ep 002 An Unconventional Approach to Life

Life as a performer can be challenging. But to an artist, the alternative life, or rather, the traditional career path can be a greater challenge.

One Big Caper Podcast |ep 002 An Unconventional Approach to Life

Athena and Phelyx continue the conversation about living life as performers. In this episode, they discuss how important it was to them to “hoe their own roads” and choose the less conventional approach to a career path. Athena shares a Juicy Bit about getting a regular job “just because I was a Showgirl,” and more about societal pressures to choose a path that doesn’t align with the arts. They wrap up the episode by comparing performer life to entrepreneurship. Listen in to hear more about how living as a performer is an unconventional approach to life.

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Mentioned on the Show

Professor Phelyx Coffee Club | Support the artist by buying him a coffee

In the beginning, Athena asks Phelyx to explain something he said on his Coffee Club page. If you want to read more intimate stories from him, join Professor Phelyx’s Coffee Club

Showgirls Life | ep 062 Showgirl Deconstructed: Art vs. Selling Out Featuring Andrew Branche

If you are curious about the conversation Athena mentioned about Art versus Selling Out, listen here.

Want to learn more about the hosts?

Learn more about the work Athena is doing in this world here

Discover more about the magical world of Phelyx here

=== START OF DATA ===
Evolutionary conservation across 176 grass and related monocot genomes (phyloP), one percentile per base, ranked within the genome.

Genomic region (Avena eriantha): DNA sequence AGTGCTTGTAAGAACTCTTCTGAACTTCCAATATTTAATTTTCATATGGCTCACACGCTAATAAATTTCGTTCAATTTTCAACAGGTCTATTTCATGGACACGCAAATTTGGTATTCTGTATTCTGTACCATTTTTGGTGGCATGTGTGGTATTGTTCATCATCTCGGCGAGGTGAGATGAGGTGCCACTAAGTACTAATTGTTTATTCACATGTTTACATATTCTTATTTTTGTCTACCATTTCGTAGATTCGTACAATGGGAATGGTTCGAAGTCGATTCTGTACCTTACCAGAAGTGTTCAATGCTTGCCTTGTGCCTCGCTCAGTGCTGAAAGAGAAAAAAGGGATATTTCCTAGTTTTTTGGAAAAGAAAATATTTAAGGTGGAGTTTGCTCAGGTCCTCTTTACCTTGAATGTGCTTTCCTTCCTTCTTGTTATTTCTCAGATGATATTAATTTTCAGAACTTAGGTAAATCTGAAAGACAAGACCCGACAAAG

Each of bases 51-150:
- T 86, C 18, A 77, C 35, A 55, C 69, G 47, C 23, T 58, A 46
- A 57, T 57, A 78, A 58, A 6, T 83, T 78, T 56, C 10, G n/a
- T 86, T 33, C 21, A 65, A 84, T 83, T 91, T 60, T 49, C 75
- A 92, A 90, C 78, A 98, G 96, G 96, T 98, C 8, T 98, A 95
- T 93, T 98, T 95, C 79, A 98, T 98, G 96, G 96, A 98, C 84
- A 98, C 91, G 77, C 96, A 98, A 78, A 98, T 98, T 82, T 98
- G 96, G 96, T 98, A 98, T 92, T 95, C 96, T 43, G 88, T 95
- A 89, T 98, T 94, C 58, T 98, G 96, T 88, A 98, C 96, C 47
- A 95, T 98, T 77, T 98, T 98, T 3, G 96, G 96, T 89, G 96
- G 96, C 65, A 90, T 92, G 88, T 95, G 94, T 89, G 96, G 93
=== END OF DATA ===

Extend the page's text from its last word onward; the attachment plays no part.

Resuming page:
We are a team. As storytellers and dreamers there is always magic to discover. Once upon a time, A Las Vegas Showgirl and a comedian magician figured out that, even with different perspectives, our adventures, and experiences together are really just One Big Caper! plane hold your own. You’re holding your own. Yes. I look like I hold my own road and onesie makes me laugh but here’s what I kind of created a path of my own. It’s not this alternative. It’s just kind of unprecedented the way I’ve lived my life. And I don’t know if that is the revel in the if it was punk rock, if it was survival and just going where the wind blew. There’s I bring all those up because I’m sure that they played a role, like those elements of my personality kind of influenced my decisions. And my decisions. Were not always the right decisions. I did not graduate high school. Anyway, I did not graduate high school. I was asked very politely to move on with my life politely. Well, yeah, the second time, the first time was on. So I got a lot of trouble. And it was kind of the pastor’s daughter routine, in that my father was an enforcement and I was rebellious and punk rock ins made a lot of decisions that were not good decisions, but they were in defiance of what my father was. And I don’t have any regrets. But I suppose if I were to identify a regret that would be just because of what it did to my relationship with my dad, and I accepted absolute fault. Nevertheless, right. On leaving high school, I was presented with an opportunity that inflated my ego a little bit, and it was an enjoyable experience. Essentially, I was offered an opportunity to in exchange for what would be credited as university credits or college credit. I was asked to teach as a guest instructor at an art school to teach finger studies. And that’s where you go a little bit later on. I ended up actually doing that at my own art studio. I had a partner in that affair and not a romantic partner, just a business partner who was also an artist. And I didn’t meet in high school, and we reconnected with one another. Well, after high school, we ended up running a studio and glasses and doing all of those things. So that just kind of happened to me. And it wasn’t until sometime later that I made a decision that every job opportunity that I would accept would have to meet certain criteria, namely being arts related. And so that’s skipping a lot of years of waiting tables and working in call centers and waiting retail and doing all kinds of things to survive. So as a career as a entrepreneurial entertainer. I had to discover what I was good at, and then discover the best way to sell it. And didn’t really have a mentor if there wasn’t any formal education and learning how to do that. There weren’t really resources, like books about how to how to do it, but I probably wouldn’t read them anyway. Because of that little rebel in me. So kind of created my own way of doing things. And this was all my new pre internet. So that wasn’t a resource. Didn’t realize this rebel was so strong. I don’t see it as a rebellion. Okay. It was an unconventional approach to life. So we did that show, money brigade. And while we were doing research for the show now, I don’t know how many or less producers are allowed to sleep or less producers actually do research for their shows, but they were deep in research. I mean, we contacted some actually many girls like there’s a whole lot of work that we put into that show little just a little bit of setup here. We’ve CO produced a number of shows that was one of them. That was certainly the one that we worked the hardest on Yes. And it was a tribute to the women of Playboy magazine. Both the bunnies but also tigers and certainly you know, whatever the models, you know, if I need so out of respect for those people we certainly did our homework. And so the reason I bring this up is definitely not out of left field. There was a quote by Hugh Hefner Life is too short to be living somebody else’s dream. And that really stuck with me like I just I was coming out of a time in my life where I had lived according to someone else’s dream, and I think that a lot of people performers are not or living somebody else’s dream, whether it’s they wish they were performers, or they wish they were this other thing. I don’t know what’s better than being a performer, honestly, but I feel like we are kind of funneled into this system. If you will. And it’s all about somebody else’s dream. I mean, what is the American dream and who, who came up with that and why is it the thing and then why you someone like Felix decided that’s just not for you. And then you chose to hold your own road rather than take the road. More traveled. I think I identified you know, going back to those fresh out of high school years identified one trait of mine which is a little hubris, not necessarily academic hubris, but certainly maybe ego centric. Isn’t that the definition of hubris is Yeah, well, there’s I’ve explored that quite a bit. But I recognize a trait of myself about myself. That would have made it very difficult for me to go to higher education on a traditional path. It would have been I would set be setting myself up for failure or something that would consider to be a failure. If I had gone with the conventional postgraduate path, this is really making a lot of sense now of some of the things that even that we talked about today. All right, this revelation that you’ve heard here is breaking. Hopefully, yeah. Okay. I totally get that because I was also not one that wanted to go the traditional path of course, I became a professional dancer at the age of 18. Yet so 17 When I was paid for my first gig with La so and that was awesome. That was a treat to my first time I ever got to perform, abolishing belly, so ever again. Done, no offense to anyone who was a huge fan of that machine for the style or the it just was not good for my body. I did I started to develop in six weeks, in six weeks, tendinitis and the wheel, so I chose to move on from that and go join another Ballet Company, which was not Balanchine, not Russian just pretty contemporary kind of ballet company. Not as contemporary as wonderboom. At all, like not even close. I only wish we only didn’t ever have to work with us, I bet would have been further what about as a valet centric, contemporary dance company that I have experienced working with producing and performing a show. I don’t think you dance he dances and one day I’m gonna catch him on camera. Yeah. We do actually. We move a lot in the family that lots of stuff. But I yeah, I didn’t. When I was growing up, it was expected that I would be a lawyer or a doctor. Engineer wasn’t even on the table. Because at the time, the world was not looking at engineers, whether there were software or mechanical or my dad before that. Yes, it was right before that. My dad was a civil engineer. And he actually retired early, sadly, because of discrimination in the workplace. I didn’t know that. Yeah, yeah. So he just needed like, Okay, I’m out, you know about out and so engineering was one of the big things it was Doctor lawyer. And so I tried my best in school and actually did pretty well. I always had at least a 3.5 I was expected to have a 4.0 and dance, you know, 30 plus hours a week. I don’t know how I did it, but I did. But then, you know, at 14 I was like, No, this is a pragmatic. I want to be a professional ballerina. And when I was a ballerina, I was exhausted physically and mentally it was it was just a hard time. I didn’t think to go to school. Like it wasn’t a thing. It wasn’t like I knew someday eventually I would have to have a backup plan. Because again, there’s no audience wherever you can get injured immediately, like within the first six months and then you’re you’re kind of in trouble. So I was like, okay, okay, I’ll get there. I’ll get there. I’m only 20 I don’t need to deal. I don’t even have to think about it. But then I got to the show, and was shocked at how many girls, it wasn’t just the girls. How many of the performers were going to school full time, in addition to performing full time, and I was like, wow, they’re getting full on degrees and getting paid really well to do what they love. They train their whole life for and then when when they’re done, they retire and then they go on to their next career. Like I was like, wow, this is cool. So I kind of followed someone else’s dream. But I also chose art, like I was like, Oh no, maybe I should go with art. So I went to an art school and got an Associate’s I was definitely not gonna spend another whatever $40,000 80,000 I don’t know whatever. To go to this art school that still isn’t accredited. 20 years later, retrospective wise choice. Yes. And my juicy bed this for this episode. It was juicy but not sponsored. Yeah, that’s so okay, I’ll just I’ll just jump right into my juicy bit then we’ll just edit it. Go ahead. Okay. So, I was performing full time as a Las Vegas showgirl. Or at the time I was already a pencil dancer. I was one of the dancers in the show. There are four of us. Even three or four men are there before and I graduated with my associates from the school and I was like, Well, I guess I could start looking for a job. I do already have a job that maybe I’ll start as an intern or something. And my boyfriend at the time was a sushi chef and he is a very social person and made friends with everyone who came to sit in a sushi bar. And it just so happened that the sushi bar he worked at was very close to an ad agency a big agency in Las Vegas. And a lot of the people would go there and have sushi. So one of them happened to be a junior art director at the agency and she was like, why don’t you give me her resume? I’ll pass it along. They’re hiring right now. And so I got an interview. It was my very first interview out of the school. And was it me first? No, it was I just like, sorry, no, it was my first interview. Anyway, it was my first real interview. Because the other things I had interviewed for were like freelance stuff. They weren’t like full time things. And so I went for this interview and I’m sitting there with a hiring manager and he’s telling me about the job, you know, typical interview stuff. We’re in an office, all of a sudden, a guy walks into the office, opens the door. He knocks Of course, comes in. And he’s like, so here your show girl. And I was like, Yeah, I’m in Jubilee. I’m one of the lead dancers. He’s like, Oh, so what’s it like? Just like, it’s fun. I love it. Well, small talk, you know, whatever, whatever. I don’t even remember all the things of the second interview I was in. And he did introduce himself to me as one of the owners of the agency. If you’ve ever seen madmen, he was Roger Sterling. That was this man. He was totally Roger Sterling. He was not in the 50s of course keyword. Aloha shirts everyday Hawaiian shirt, everyday work. Yeah, he was definitely more of the that was like just after the 90s where everything was casual and at some very big accounts there. Ad Agency. And so he said, Okay, great. Nice to meet you. And then just walked out as quickly as he came in. It was just like, Okay. And the hiring manager looked at me said, you know, you’re going to get this job next year. She’ll go right. I was like, Fine by me. And I got it. I was a production artist at shadow creamer group advertising for a couple years. actually quit dancing when I was doing that because dancing full time and working full time. You know, when the show gets done at 1212 1210. The show finished, final curtain came down. I would run downstairs, take my face off, jump in the car, run to the car, jump in the car, go home and go to bed. After a show. You know you’re not Yeah. So get to sleep maybe by two. Got to be at work by 730. So I can leave by 430 to be to work. Yeah. So it was rough. It was a Yeah, but I was young. And I could do it. So that’s it for today’s episode about holding your own road. I get to be with you. I’m just making it a one day paper to invite you to learn a little bit more about what I do. I’m sure at this point, you know a bit but I have been doing what I do since 1978 as a result of having a release building was able to buy the URL just oh, I don’t know 30 years ago. P HD lyx.com. It makes me think about like I was on a different track in my brain. But I interrupted my own brain. Because I think it’s worth addressing how taxing a show can be. But it’s difficult to explain. You know, this is something that’s certainly could fit in with our love and family episode some of the things that were brought up there in that the non performer does not have any of the experience data to understand how taxing show can be. They just can’t wrap their heads around it and it’s understandable. But it’s it’s akin to something I’ve heard in my career. When somebody learns what my rates are. And they’re like, well, you’re only working for an hour. Oh, no, no, I’m not gonna be working for an hour. That’s good. It’s it’s so much more than that. We don’t have to go to that. That’s a whole episode five episodes, but it’s worth noting certainly related to our episode that is called love and family. But you’ve made me think of all kinds of things just you know, hearing that story that is a story that I’ve heard before. But something I don’t think you know, is that I did give heavy consideration to a more traditional life in that I considered law enforcement as a career. I consider that for a little while. And part of that happened. Oh, explain. Part of that was me reconciling how much I may have disappointed my parents with my choice. My path. I reconsidered understanding a few things about my own psychology. And I also found alternatives that says like, we’re going to do So had I made the decision to go to law enforcement where they would have to go back to school and get a few things done in order to qualify and then go to the Academy. And it was going to be a long path. But the alternative that I found was interesting Lee something that was also an education that I could apply to what I now do and have for the last 20 plus years, full time, but I worked as a part of estimator for a while you didn’t know that. Having worked as a private investigator, especially before the internet was really a tool. Give me a lot of interesting life experience. It was satisfying, it was disappointing. All of those things, but I did learn a lot of tools that I still use. But yeah, I think that’s one thing I’m learning now in that previous generation. So you’re not quite a boomer you are more of a Gen Xer for sure. But I think previous generations really an because we were brought up he was brought up by the great the great Greatest Generation or whatever what’s right. Yeah, the early boomers. Okay, so mine were later boomers. My Mira late 50s Yeah, so that generation was like, you get a job and you go the whole way till you retire, like an old retirement only came about in the 80s. Anyway, having that plan set up and all that, but they were like, you just you pick something and you stick with it. And I’m like, really? Like I picked what I what I was gonna do and I’m 14 years old. And that’s what you do when you’re you want to be a professional dancer. You have to start early. But very few people. You’re one exception that very few people know what they’re going to do for the rest of their life. Any earlier than I would say 25 Like how we’re how are people supposed to choose these things? How many people get into college? How many people change their? Yes, well, I when I was driving for Lyft I found out I had a lot of Star Citizen Service people excuse me sort of people in my car and they threw away their degrees because they were forced to choose one and you cannot ship you cannot switch and this like the worst part is like even don’t even know who you are at that age. It is just it’s incredibly easy thing to do. That’s the problem. So you can’t and nobody’s gonna listen to you, especially as a person that nobody’s we’ve all heard it when we were that age. Both were that age now. We can talk to them. We can reason with them. It’s it’s part of it, I guess. But yeah, neither one of us are knocking conventional or traditional. I feel like conventional is insulting at that point. It’s not meant to be a topic. It’s just that there’s certain brains and hearts that required something different out of life and right. Well, that’s what I wanted to kind of talk about the skills that you have acquired. You acquired a huge toolbox. Like there’s like a couple of warehouses of tools that you have, that you can pull from I have a few tackle boxes. No, I do have I do have a lot of skills and things that I’ve learned along the way. You know, I’m an awesome mother are transferable skills. And virtually any life experience, I suppose. relationships that we’ve had, whether they persist or not. we glean some useful. Absolutely. Who wants to go through those again? I know but there are people that repeat relationships over and over and over again, and I just prefer to learn the lessons and just Okay, next. No, but I was gonna say because I think that there is a stigma in our society, that performers are less than for whatever reason, whether and I’m just gonna say our society, I grew up in America, I am an American, and I suburban America, no less. I have certain things that have been drilled into me because of the way our society works here. And the arts are not valued as much as a sports. It’s the odds of making it Oh, God, are more brutal in sports. So to encourage somebody to also not knocking this I have friends who are professional athletes, but encouraging, being so supportive of a potential professional athlete, and then encountering an artist who has promised in being like, Well, you better have some to fall back on what are you gonna fall back on? I don’t know. How many times I’ve heard that going up. And that was you know, certainly for my own family. They were they were supportive. But my father is very words I can remember where that you have to start mopping the floor before you can stand on the building. And he was really starting to have that mindset that you you work your way up in rank and you and you go for the promotion and it’s not working that way. I can function that way I never have. So that was kind of part of what cause the written relationship was opposed, but definitely hold my own road when it comes to this alternative that we’re talking about. Again, not knocking. It works very well for many people. In fact, in the loving family, I’m talking about a very famous person in the legal world, who is astoundingly wealthy. And so certainly traditions work in favor of that person. Yeah, yeah, that and that’s the legal realm, as I learned, because they were that that law school was client, and I learned just how much tradition is this is how he goes. So when you watch the movie, on the basis of sex, and I watched it from my perspective and woman, but also knowing how traditional the legal field is, like, she pushed hard and you know, she was able to have her own road in her way too. So this whole thing is not talking about that, but I don’t feel like it is I hope you guys I hope you don’t feel like it is I think that some of the qualities that we’re talking about are and you just put it up yourself are how even in the traditional path, traditional trajectory say that Friedrich says you kind of have to have that spirit about you anyway, that kind of willing to gamble in order to be as successful as people were talking about you you have to have a little more adventure about your approach, even within the confines of tradition. Absolutely. You have to take a risk now and then well, you’re not going to be launched into that completely different path. True. So what I’m learning about life in general and everything is everything is on my dial. I put everything on a dial and for performers being a performer. It’s a high risk career. But that’s not the only high risk career out there. And I wouldn’t call it a career either. It’s not a career. Being a performer is not a career. I think it’s like a lifestyle. And I’ll say that because I feel like it parallels entrepreneurship. In your case, absolutely. It does, because you have to be an entrepreneur in order to keep working whereas I as a performer, had a 401k I had a weekly paycheck and that was my salary to perform the shows, but that’s not the case so much anymore. I think that valleys was paying my paychecks or when it was helping me it was all the things but valleys was paying my paychecks. For five years. That was my thing and I had the 401k that 100% match up to 4% all of the benefits. That’s not a typical performer job. So there wasn’t I didn’t have that entrepreneurial I had I’ve always had an entrepreneurial spirit. Because my parents either yesterday or they had a costume shop at the comic toy shop. I’ve always been around entrepreneurs, but you took you know, like you said you took risks. I took risks. And like that’s like I think the biggest thing for anything is like taking risks. But there’s a lot of other skills from when you’re on road, whether you’re some of them have to be learned in order to so it is it is skill. I’m recognizing the delicate balance that has to be achieved in order to be successful. As a performer. You can’t be too academic and formulaic about your approach, because in my opinion, it steals from your art and I know performers. And I’m doing this for a reason. Who are it’s a piece of business and it’s strictly business and I think that their art is suffers from that. They are not delivering as much value in their performance. If that makes any sense. And then there are the more artsy aloof types who don’t have the mind or stomach for the business part. And we lose a lot of amazing talents to the fact that it’s hard. If this is hard work. Yeah, but the hard hard work is not the thing of performer finding the work. Yeah. Basic like Business Admin. You don’t you think you when you have no money, it’s easy to count. See, we’re gonna do a mini boot camp with me, I don’t know, one of these days. So you know what I’m getting at is that we’ve we’ve lost potential performers from teetering off of this balance being one side to the other. Until there kind of has to be not just a dedication, not just a lifestyle, but interesting to achieve balance that kind of sorts. I don’t I don’t know. I don’t ever do that. Yes. We still live my show. I think you know what I’m getting. It’s just it’s interesting, and that might merit discussion all on its own. Who, who makes it through all these societal filters and barriers and challenges? And well, I think that I’m going to try to wrap this up at 10 Sorry, I think that’s I think it comes down to what people value. So when we’re brought up we’re, we’re brought up our parents tried to teach us their values. And as we live life, we realize we don’t value the same things they do. And it’s mostly because of the way they brought us up. So family is one of my parents strongest values and it is actually not mine. Even though I do spend a lot of time with my family I have crafted structured my life around this family unit. Right? The connection between me and my daughter is the connection between the love here. That’s really important to me, and I will say no to certain work, because it might take away from those things that I value so much. But as a performer, you also have to make those choices. I did a whole episode with my former dance partner, Andrew O’Shea where we talked about art versus selling. And you’re talking about a certain performer who there’s less art and it’s more, someone say something out because they’re following a form formula or doing things very regimented and there’s no authenticity and art and flow and creativity which we value very much in our family. Like it’s important to the authenticity and then putting it all together in create in a creative way. If there’s one thing that we agree on is authenticity. Yes, huge, huge in our life, in our relationship, in our connections with the children. Definitely not the lesson you’re gonna hear. You’re probably gonna get sick of it. But yeah, that’s my soapbox. Yeah. So I think I don’t know if I wrapped that up. All of these conversations, they are open ended, which is designed also to encourage you to send us comments or questions or observations so that we can we can add to this conversation. We’ll continue to have this conversation with each other and with you but I think that’s a fine way to Yeah, okay. I think so except one thing. Why was it important to to hold your own road? Proving to myself that I was able to or capable. might have something. You have to ask the question. Now I have to answer my own question. It’s important to me to continue to hold my own road so that I don’t lose myself as I had before. Yeah, that makes sense. That’s enough so to know, yeah, that’s good one. Good one. Thanks, everybody. We can keep doing this without you. It was just a little bit of your time by subscribing, sharing rating for talking about one big paper for someone else. We truly appreciate your support. We want to hear your stories visit one big cable.com to get to know us even more. This episode of one big paper was published in 2022. All rights to broadcast in whole or in part are the property of the zealous Productions, LLC.